log(1) manual page.

       --contents <file>
	   When	<rev> is not specified,	the command annotates the changes
	   starting backwards from the working tree copy. This flag makes the
	   command pretend as if the working tree copy has the contents	of the
	   named file (specify - to make the command read from the standard
	   input).

       --date <format>
	   Specifies the format	used to	output dates. If --date	is not
	   provided, the value of the blame.date config	variable is used. If
	   the blame.date config variable is also not set, the iso format is
	   used. For supported values, see the discussion of the --date	option
	   at git-log(1).

       --[no-]progress
	   Progress status is reported on the standard error stream by default
	   when	it is attached to a terminal. This flag	enables	progress
	   reporting even if not attached to a terminal. Can't use --progress
	   together with --porcelain or	--incremental.

       -M[<num>]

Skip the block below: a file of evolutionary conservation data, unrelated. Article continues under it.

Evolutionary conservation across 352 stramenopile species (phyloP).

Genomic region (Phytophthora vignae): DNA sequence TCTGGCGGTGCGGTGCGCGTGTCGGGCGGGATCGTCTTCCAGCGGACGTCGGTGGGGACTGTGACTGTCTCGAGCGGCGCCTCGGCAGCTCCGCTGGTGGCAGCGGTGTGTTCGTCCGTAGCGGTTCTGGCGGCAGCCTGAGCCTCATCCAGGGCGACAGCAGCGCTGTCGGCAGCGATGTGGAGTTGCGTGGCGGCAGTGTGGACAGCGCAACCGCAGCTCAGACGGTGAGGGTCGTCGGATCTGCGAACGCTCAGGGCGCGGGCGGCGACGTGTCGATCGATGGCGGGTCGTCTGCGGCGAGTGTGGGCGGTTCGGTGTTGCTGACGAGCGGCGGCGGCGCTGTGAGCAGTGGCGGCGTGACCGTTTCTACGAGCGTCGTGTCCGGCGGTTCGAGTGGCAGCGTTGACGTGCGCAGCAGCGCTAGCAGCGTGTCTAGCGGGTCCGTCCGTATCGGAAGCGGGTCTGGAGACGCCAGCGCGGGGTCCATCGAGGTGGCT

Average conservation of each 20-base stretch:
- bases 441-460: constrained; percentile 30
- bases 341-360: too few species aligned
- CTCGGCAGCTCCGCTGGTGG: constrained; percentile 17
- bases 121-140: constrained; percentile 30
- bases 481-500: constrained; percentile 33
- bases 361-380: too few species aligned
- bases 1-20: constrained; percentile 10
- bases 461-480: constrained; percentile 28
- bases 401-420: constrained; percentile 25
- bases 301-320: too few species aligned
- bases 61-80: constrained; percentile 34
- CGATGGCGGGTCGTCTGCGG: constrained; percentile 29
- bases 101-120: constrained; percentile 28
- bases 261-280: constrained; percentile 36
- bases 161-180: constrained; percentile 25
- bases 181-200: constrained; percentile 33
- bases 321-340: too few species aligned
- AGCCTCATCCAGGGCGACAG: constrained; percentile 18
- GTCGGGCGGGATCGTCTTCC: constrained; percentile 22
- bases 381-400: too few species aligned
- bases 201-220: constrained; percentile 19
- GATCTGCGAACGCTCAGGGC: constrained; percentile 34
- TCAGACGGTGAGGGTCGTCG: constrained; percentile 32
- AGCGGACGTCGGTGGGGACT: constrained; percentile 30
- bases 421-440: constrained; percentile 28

Detect moved	or copied lines	within a file. When a commit moves or
	   copies a block of lines (e.g. the original file has A and then B,
	   and the commit changes it to	B and then A), the traditional blame
	   algorithm notices only half of the movement and typically blames
	   the lines that were moved up	(i.e. B) to the	parent and assigns
	   blame to the	lines that were	moved down (i.e. A) to the child
	   commit. With	this option, both groups of lines are blamed on	the
	   parent by running extra passes of inspection.

	   <num> is optional but it is the lower bound on the number of
	   alphanumeric	characters that	Git must detect	as moving/copying
	   within a file for it	to associate those lines with the parent
	   commit. The default value is	20.

       -C[<num>]
	   In addition to -M, detect lines moved or copied from	other files
	   that	were modified in the same commit. This is useful when you
	   reorganize your program and move code around	across files. When
	   this	option is given	twice, the command additionally	looks for
	   copies from other files in the commit that creates the file.	When
	   this	option is given	three times, the command additionally looks
	   for copies from other files in any commit.

	   <num> is optional but it is the lower bound on the number of
	   alphanumeric	characters that	Git must detect	as moving/copying
	   between files for it	to associate those lines with the parent